The following parameters are calculated:
Salvage : AAR minus FIS (% of left ventricle) Salvage index (%): Salvage / AAR. Left ventricular ejection fraction (LVEF) (%): (EDV - ESV)/EDV. Each myocardial scintigraphy is performed after administration of 700 ± 10% MBq 99mTc-Sestamibi as an intravenous bolus injection. Acquisition is performed as gated SPECT within 8 hours after tracer injection. The myocardial perfusion is analyzed and quantitized by the use of the interpretation software QPS and QGS. At each examination partly myocardial perfusion defect as a percentage of left ventricular myocardium, partly left ventricular end-diastolic and end-systolic volume (EDV and ESV) and partly regional wall motion and wall thickening is determined.
Design and data registration The patients are randomized to pPCI treatment with or without prior rIPC. All data analyzes from the study will be analyzed blinded regarding to the patient's randomization.
For each participant included in the study, a case record form (CRF) is filled in.
Definition and characteristic of effect parameters and other registered data A consecutive patient registration is performed by a characteristic of the study population and a registration of causes of exclusion. Clinical, angiographic and procedure related variables as in the West-Danish Heart Database will be used.
Data evaluation For each of the primary and secondary clinical effect parameters, a comparative examination of the rPerC and not rPerC treated patient groups is performed.
Statistics Dimensioning the study: Previous investigations have shown that area at risk in connection with STEMI is approximately 30% of left ventricle. Experiences from investigations at Department of Cardiology B and Department of Nuclear Medicine, Skejby Sygehus, have shown that the final infarct size in STEMI patients treated with pPCI is approximately 15%.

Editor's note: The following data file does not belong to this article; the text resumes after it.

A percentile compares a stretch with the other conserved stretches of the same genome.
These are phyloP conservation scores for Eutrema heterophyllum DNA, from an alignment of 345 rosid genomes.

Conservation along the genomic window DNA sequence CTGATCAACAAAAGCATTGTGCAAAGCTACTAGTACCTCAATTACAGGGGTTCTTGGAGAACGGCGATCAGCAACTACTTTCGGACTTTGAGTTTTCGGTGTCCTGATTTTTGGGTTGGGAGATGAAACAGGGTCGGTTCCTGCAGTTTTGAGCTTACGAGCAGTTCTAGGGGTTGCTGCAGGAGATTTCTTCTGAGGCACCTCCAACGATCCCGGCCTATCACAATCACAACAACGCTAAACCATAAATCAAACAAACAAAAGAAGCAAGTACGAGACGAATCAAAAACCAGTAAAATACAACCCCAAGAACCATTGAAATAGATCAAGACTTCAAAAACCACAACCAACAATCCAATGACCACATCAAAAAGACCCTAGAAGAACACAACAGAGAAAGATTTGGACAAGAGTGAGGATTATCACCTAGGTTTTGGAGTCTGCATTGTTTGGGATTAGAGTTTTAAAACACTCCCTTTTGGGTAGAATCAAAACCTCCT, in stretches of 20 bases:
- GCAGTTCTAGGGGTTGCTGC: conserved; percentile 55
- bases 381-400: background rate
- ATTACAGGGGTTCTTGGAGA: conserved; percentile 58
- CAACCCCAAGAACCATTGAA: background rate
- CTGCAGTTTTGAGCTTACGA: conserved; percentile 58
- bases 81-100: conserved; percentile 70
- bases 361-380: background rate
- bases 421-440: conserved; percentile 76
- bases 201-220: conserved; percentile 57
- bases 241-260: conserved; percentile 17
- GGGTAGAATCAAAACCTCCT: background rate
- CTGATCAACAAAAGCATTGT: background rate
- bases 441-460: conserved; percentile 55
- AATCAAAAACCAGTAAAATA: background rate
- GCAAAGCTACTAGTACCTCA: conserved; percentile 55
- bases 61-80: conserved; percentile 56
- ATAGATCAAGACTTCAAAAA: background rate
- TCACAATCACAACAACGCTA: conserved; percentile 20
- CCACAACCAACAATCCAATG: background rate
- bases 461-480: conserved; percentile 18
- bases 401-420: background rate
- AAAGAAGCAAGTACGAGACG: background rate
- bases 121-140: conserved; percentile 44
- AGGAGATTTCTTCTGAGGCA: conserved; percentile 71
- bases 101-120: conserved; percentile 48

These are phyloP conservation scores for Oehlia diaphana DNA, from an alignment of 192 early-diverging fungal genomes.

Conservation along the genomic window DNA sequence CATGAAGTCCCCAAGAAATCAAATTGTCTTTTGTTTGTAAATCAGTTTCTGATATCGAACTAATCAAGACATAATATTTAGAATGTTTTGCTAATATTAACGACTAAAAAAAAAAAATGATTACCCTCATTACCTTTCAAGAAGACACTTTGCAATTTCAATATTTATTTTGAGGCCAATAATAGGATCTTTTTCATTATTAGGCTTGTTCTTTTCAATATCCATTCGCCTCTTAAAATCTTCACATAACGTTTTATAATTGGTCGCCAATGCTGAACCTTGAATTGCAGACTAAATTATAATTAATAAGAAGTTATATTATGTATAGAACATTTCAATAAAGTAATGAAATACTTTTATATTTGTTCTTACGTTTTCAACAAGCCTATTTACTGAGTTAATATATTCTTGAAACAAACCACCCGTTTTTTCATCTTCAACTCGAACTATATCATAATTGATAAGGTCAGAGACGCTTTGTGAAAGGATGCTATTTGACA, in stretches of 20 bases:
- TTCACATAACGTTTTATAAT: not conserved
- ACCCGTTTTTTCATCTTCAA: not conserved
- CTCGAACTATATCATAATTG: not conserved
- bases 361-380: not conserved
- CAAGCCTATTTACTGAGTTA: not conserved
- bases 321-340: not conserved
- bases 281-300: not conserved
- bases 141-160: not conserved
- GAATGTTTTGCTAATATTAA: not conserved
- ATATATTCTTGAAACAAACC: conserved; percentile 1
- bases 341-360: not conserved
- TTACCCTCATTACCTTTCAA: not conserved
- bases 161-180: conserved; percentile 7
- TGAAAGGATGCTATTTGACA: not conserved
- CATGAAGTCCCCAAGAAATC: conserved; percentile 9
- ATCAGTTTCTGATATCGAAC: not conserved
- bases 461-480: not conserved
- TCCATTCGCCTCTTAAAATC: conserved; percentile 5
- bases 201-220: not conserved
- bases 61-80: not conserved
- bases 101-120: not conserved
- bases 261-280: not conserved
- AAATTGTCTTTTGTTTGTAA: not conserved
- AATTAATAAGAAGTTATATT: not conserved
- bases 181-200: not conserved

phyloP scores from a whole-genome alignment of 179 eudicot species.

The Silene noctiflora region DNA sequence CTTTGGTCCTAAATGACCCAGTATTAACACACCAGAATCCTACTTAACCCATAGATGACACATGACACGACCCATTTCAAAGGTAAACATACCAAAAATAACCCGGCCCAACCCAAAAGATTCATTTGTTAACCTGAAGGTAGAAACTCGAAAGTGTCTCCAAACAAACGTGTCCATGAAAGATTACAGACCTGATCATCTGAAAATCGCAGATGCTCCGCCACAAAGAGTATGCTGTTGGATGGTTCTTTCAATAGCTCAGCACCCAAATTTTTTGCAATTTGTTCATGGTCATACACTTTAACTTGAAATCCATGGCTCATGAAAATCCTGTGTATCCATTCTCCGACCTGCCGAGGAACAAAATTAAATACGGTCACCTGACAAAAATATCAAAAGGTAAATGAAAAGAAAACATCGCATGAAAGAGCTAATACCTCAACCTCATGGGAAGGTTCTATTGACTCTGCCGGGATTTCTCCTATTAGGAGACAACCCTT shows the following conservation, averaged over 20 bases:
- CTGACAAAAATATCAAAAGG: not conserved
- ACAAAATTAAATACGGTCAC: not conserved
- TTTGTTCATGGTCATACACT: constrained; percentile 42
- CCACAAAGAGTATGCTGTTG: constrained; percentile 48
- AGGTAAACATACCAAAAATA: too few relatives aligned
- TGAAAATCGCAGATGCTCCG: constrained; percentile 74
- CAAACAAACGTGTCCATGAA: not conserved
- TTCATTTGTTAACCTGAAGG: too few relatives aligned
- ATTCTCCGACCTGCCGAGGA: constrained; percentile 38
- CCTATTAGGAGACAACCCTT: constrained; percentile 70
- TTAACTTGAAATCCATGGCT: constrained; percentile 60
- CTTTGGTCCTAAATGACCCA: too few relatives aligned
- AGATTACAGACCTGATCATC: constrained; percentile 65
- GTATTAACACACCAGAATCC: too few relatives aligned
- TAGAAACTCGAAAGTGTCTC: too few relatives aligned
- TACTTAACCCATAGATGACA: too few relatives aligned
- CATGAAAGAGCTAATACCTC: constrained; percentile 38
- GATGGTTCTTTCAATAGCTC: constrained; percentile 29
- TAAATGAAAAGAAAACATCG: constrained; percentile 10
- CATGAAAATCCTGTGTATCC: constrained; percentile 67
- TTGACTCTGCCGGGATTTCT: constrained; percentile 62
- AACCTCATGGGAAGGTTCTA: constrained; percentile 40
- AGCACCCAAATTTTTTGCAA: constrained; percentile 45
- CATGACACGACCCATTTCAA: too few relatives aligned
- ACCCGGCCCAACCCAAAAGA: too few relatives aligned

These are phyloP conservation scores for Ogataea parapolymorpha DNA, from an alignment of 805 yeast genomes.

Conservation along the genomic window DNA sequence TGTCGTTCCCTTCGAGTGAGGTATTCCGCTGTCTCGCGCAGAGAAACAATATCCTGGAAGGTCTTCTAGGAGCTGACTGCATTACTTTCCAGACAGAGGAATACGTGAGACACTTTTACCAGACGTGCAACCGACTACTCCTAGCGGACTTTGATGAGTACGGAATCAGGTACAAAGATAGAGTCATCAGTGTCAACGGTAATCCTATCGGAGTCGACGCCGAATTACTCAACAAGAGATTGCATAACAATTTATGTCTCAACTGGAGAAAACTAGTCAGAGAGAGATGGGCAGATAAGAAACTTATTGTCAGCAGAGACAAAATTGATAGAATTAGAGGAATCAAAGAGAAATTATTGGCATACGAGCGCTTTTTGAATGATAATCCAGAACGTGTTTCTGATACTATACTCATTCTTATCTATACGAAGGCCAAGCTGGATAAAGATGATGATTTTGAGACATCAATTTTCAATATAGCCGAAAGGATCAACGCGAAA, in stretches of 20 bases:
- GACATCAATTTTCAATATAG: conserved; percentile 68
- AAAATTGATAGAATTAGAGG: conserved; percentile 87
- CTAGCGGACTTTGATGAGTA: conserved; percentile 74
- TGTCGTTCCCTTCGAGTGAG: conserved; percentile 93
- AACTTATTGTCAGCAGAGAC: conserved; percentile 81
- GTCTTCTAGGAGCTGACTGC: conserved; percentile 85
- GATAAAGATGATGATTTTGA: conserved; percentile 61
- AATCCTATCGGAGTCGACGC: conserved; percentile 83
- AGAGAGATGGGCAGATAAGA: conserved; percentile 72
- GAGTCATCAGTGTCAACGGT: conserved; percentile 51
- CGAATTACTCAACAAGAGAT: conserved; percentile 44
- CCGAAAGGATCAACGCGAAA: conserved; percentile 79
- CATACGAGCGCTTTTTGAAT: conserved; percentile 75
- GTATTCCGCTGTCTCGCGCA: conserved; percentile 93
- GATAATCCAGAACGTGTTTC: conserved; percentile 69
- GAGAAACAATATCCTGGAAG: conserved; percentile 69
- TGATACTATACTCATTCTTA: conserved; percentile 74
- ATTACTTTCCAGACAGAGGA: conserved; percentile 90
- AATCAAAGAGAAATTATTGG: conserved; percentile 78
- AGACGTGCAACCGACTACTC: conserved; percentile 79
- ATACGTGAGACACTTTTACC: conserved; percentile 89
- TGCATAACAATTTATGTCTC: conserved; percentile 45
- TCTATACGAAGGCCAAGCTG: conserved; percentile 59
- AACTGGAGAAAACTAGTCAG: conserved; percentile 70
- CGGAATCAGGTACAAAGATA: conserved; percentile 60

It is estimated that a 20% reduction in infarct size (e.g. from 15% to 12%) will be clinically relevant. With a spreading of the infarct size of 15%, which are in accordance with our previous findings, detection of such a reduction with a risk of type 2 errors of 80% (2α=0.80) will require 109 patients in each group. We plan inclusion of a total of 250 patients to secure complete data.
The study will be analyzed after intention-to-treat principles. A final specification will be performed with unpaired parametric or non parametric statistics.
|Study Type ICMJE||Interventional|
|Study Phase||Phase 2
|Study Design ICMJE||Allocation: Randomized
Endpoint Classification: Efficacy Study
Intervention Model: Parallel Assignment
Masking: Single Blind (Outcomes Assessor)
Primary Purpose: Treatment
|Condition ICMJE||Myocardial Infarction|
|Intervention ICMJE||Procedure: Remote ischemic preconditioning
Inflation of blood pressure cuff 4 x 5 minutes during transportation to primary PCI
|Study Arm (s)||
* Includes publications given by the data provider as well as publications identified by ClinicalTrials.gov Identifier (NCT Number) in Medline.
|Recruitment Status ICMJE||Completed|
|Estimated Enrollment ICMJE||250|
|Completion Date||February 2009|
|Primary Completion Date||November 2008 (final data collection date for primary outcome measure)|
|Eligibility Criteria ICMJE||
|Ages||18 Years and older (Adult, Senior)|
|Accepts Healthy Volunteers||No|
|Contacts ICMJE||Contact information is only displayed when the study is recruiting subjects|
|Listed Location Countries ICMJE||Denmark|
|Removed Location Countries|
|NCT Number ICMJE||NCT00435266|
|Other Study ID Numbers ICMJE||95093546-1|
|Has Data Monitoring Committee||No|
|Plan to Share Data||Not Provided|
|IPD Description||Not Provided|
|Responsible Party||Hans Erik Bøtker, MD. Ph.D., Professor, Aarhus University Hospital Skejby|
|Study Sponsor ICMJE||University of Aarhus|
|Information Provided By||University of Aarhus|
|Verification Date||February 2009|